The loan agreements originated by commercial banks, savings banks, finance companies, insurance organizations, and investment banks are very different from each other and all feed a different purpose. "Commercial banks" and "Savings banks," because they accept deposits and benefit from FDIC insurance, generate loans that incorporate the concepts of the "public trust." Prior to interstate banking, that "public trust" was easily measured by State bank regulators who could see how local deposits were used to fund the working capital needs of local industry and businesses, and the benefits associated with those organization's employment.
"Insurance" organizations, who collect premiums for providing either life or property/casualty coverage, created their own types of loan agreements. "Banks" and "Insurance" organizations loan agreements and documentation standards evolved from their individual cultures and were governed by policies that somehow addressed each organizations liabilities (In the case of "banks," the liquidity needs of their depositors; in the case of insurance organizations, the liquidity needs associated with their expected "claims" payments).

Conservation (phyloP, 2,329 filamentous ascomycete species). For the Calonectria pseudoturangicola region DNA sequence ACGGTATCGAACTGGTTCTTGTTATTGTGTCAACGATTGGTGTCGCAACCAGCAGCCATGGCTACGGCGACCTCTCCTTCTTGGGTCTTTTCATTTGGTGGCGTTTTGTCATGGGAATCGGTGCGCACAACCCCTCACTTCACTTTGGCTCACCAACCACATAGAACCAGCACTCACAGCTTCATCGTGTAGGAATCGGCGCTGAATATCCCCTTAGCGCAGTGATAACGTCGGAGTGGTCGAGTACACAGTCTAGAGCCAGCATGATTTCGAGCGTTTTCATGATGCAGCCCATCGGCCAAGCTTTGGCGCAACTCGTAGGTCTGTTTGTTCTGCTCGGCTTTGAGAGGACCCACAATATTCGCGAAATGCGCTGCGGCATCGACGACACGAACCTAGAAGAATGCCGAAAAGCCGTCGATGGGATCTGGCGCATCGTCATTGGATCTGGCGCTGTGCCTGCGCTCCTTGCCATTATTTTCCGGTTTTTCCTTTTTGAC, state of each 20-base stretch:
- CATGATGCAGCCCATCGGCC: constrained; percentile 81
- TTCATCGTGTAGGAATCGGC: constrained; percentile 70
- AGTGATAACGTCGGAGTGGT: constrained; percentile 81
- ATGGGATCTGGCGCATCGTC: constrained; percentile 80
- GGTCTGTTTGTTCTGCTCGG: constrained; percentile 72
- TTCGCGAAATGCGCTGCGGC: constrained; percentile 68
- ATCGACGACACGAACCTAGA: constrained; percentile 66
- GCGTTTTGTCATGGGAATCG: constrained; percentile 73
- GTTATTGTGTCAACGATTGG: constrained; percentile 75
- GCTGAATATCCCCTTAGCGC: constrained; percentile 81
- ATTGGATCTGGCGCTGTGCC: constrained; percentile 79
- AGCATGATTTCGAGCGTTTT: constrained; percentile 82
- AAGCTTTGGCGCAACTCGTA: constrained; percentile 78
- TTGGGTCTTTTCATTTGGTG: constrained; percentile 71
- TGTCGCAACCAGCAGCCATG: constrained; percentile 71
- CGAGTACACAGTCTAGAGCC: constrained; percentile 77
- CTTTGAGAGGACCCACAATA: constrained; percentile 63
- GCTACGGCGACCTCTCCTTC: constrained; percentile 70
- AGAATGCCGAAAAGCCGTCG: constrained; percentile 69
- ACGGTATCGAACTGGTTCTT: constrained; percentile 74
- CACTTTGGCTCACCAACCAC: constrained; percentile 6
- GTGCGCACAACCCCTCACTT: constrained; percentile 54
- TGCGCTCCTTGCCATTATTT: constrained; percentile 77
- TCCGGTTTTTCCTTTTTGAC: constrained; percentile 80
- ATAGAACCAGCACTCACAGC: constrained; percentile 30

Deferred payments are usually placed at the end of the loan and payment terms extended. The type of loan is a contributing factor as to how many payments can be skipped. On average, lenders allow borrowers two to three months to resolve financial setbacks.
Though you might be taking the loan for emergency, it is quite important that you should check the various alternatives for the loan before deciding on the final selection. In general, the loan agreement should contain various fees that would be charged for the loan being credited into your account which is called as the processing fee.